By his own admission, attorney Mark James, of Lancaster County, tends to jump into things whole hog. Since 2013, with the purchase of his first classic automobile, a rare 1958 Studebaker Golden Hawk, he’s become a bonafide antique car collector, as well as author.
The Studebaker that launched his passion for “rolling sculptures,” as he describes the beauty of historic cars, made its debut on the classic car scene at the Antique Automobile Club of America’s (AACA) 2014 Western Fall Meet in Big Sky, Montana, after 14 months of meticulous restoration. Since then, Mark, an AACA member, has shown mostly at concours events, racking up numerous awards, and will be competing in Cool Cars for Kids’ second annual Philadelphia Concours d’Elegance on June 16th, at the Simeone Foundation Automotive Museum.
“I was starting to look towards retiring,” said Mark. “I don’t fish or golf, but on my bucket list was to own and show an authentically restored 1950s American car with fins.”
It was during the winter of 2012, while thumbing through the Standard Catalog of American Cars (1946-1975) that Mark came upon a picture of the 1958 Studebaker Golden Hawk. From that moment everything snowballed, he said. From that one car, he now has a baker’s dozen, 13 in all, and his interest is in post-war independents, cars manufactured by automakers like Studebaker, Willys, and Hudson.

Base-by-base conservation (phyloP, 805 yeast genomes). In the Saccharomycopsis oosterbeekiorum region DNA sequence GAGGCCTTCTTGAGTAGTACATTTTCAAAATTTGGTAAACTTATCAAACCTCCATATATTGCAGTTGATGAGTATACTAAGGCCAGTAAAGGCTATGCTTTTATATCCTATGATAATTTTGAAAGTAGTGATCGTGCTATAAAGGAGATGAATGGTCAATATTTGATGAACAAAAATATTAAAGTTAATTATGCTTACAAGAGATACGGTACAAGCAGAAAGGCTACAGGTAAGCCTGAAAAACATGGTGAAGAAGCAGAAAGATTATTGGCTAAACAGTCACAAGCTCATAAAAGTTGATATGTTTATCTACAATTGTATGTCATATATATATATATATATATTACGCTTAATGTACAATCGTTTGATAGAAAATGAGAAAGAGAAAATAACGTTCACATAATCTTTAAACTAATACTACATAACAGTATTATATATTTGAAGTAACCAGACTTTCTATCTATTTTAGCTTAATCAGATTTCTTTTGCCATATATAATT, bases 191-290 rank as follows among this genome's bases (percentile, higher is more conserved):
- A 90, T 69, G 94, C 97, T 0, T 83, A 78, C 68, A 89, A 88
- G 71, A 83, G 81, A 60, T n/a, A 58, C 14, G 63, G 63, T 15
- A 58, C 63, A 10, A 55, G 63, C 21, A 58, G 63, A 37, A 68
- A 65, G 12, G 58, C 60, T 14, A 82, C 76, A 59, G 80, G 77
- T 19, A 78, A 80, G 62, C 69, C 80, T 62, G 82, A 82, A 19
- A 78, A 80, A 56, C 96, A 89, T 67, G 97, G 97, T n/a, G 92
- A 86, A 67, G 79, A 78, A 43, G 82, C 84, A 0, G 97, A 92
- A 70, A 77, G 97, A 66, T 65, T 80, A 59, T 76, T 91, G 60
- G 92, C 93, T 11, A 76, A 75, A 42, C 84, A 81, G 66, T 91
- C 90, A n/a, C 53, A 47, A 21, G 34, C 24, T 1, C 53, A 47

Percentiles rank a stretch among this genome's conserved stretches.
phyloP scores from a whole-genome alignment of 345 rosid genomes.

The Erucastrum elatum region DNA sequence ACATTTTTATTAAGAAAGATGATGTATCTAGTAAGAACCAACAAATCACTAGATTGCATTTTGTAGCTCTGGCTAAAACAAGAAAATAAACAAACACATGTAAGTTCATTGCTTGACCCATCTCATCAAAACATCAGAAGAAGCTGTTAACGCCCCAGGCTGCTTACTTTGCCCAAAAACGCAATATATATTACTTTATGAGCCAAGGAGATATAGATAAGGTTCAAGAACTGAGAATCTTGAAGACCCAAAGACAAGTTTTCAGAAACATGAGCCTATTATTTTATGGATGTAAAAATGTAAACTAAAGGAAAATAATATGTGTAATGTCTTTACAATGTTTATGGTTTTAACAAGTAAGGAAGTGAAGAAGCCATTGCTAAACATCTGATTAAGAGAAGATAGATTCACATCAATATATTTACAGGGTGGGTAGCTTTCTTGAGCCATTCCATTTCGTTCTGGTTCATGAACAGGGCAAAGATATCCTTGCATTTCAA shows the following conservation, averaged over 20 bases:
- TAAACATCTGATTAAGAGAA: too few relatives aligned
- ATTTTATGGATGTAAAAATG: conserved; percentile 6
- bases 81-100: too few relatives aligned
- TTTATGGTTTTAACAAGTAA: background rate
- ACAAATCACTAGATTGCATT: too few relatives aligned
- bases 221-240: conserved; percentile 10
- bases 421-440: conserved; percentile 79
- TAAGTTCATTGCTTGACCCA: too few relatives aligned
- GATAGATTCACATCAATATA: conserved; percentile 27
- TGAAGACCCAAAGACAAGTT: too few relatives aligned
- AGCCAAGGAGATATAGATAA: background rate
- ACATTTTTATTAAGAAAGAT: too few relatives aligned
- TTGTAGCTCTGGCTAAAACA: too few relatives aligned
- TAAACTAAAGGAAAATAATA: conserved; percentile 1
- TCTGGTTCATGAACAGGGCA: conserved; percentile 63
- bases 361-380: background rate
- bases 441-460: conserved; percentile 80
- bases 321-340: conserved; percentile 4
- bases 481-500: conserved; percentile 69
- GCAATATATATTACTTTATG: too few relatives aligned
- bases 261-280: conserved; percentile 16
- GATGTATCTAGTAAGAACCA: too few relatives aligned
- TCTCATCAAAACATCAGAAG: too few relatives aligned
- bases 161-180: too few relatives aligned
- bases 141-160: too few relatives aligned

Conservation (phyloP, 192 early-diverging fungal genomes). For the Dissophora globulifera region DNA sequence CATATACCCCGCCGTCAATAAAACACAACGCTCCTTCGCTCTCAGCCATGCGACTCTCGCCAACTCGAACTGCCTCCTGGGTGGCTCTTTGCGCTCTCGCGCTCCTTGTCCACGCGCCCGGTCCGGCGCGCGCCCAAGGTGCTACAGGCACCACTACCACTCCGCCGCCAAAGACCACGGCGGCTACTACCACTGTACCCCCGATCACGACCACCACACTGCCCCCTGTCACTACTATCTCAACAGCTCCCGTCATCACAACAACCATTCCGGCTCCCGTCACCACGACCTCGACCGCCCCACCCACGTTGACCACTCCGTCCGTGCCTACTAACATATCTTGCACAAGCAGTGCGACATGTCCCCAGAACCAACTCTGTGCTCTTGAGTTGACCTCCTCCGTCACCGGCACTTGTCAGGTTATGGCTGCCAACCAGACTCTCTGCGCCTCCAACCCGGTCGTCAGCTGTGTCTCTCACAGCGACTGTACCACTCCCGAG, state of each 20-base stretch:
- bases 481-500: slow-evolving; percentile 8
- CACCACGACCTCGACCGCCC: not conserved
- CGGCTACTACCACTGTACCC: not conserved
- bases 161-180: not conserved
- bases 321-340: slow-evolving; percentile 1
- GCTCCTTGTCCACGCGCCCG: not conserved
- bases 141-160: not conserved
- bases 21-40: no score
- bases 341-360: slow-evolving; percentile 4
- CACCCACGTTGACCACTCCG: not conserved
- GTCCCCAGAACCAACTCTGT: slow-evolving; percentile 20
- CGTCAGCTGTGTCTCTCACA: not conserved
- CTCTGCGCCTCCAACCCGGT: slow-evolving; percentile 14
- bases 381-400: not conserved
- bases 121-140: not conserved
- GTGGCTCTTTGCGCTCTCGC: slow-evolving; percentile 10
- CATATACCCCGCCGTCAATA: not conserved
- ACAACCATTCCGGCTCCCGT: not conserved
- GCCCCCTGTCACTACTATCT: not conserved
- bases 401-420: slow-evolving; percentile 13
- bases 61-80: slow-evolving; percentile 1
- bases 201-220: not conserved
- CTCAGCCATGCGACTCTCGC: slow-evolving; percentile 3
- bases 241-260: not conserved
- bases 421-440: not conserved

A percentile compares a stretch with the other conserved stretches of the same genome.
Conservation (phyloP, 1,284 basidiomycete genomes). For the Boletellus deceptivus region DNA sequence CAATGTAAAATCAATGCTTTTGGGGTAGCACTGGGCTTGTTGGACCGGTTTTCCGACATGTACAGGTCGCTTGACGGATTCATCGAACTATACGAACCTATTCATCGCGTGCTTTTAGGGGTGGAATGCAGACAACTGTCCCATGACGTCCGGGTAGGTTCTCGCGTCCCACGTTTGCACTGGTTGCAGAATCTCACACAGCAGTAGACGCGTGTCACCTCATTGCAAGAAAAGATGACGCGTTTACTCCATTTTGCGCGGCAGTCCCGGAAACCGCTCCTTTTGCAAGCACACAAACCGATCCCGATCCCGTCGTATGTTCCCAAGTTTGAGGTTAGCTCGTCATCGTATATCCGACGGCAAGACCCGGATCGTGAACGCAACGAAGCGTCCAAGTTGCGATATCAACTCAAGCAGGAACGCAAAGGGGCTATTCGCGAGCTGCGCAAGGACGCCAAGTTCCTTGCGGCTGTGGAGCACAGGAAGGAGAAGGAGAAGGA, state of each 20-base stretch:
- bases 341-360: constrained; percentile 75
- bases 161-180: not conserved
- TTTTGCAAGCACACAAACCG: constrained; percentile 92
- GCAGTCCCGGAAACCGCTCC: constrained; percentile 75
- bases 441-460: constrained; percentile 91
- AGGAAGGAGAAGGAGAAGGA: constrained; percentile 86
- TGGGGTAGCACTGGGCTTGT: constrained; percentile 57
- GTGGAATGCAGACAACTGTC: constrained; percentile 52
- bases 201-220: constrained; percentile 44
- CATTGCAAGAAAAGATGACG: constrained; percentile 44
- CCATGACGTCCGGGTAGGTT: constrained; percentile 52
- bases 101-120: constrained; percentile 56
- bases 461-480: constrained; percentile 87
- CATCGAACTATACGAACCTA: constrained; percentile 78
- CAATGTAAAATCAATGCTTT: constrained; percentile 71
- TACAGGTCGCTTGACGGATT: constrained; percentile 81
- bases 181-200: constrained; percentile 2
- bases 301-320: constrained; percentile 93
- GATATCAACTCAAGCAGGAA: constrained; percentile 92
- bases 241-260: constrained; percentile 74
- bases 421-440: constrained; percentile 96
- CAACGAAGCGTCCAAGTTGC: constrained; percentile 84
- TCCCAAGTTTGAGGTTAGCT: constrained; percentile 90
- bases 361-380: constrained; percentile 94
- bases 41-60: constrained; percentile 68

In addition to his 1958 Studebaker Golden Hawk (one of only 878 built, and among 100 known to survive), he has authentically restored a 1956 Golden Hawk, a 1955 Studebaker Speedster, and a 1956 Studebaker President Classic Sedan. “I’m a nut about authenticity and do a lot of research,” he said. “I want to make sure as much as I can that the car is exactly like it was sitting in the dealer’s showroom.”
Studebakers hold a particular fascination with Mark. He immersed himself in the history of the company (founded in 1852 by Clement Studebaker, born in Pinetown, Adams County, Pa., and whose mother was from Lancaster County), the designers, how they made the car, and the colors of the car. He considers himself an expert on the post-war Studebakers and authored his first book Studebakers from 1953 to 1958, with a second book Studebakers from 1962 to 1964 to be published in the fall.
“My whole bias is I want to bring out the car as the designer envisioned it to be,” noted Mark “My angle is they are works of art. I’m not a wrench turner, but I know when I see something beautiful, and I aim to bring out the cars authentic beauty in restoring it 100 percent.”
Come June 16th, attendees to this year’s Philadelphia Concours d’Elegance will be able to see that authentic beauty on full display, and marvel in one man’s passion for rolling sculpture.
Tickets to the June 16th Philadelphia Concours d’Elegance can be purchased online or at the gate. http://www.coolcarsforkids.org/tickets-gala--concours.html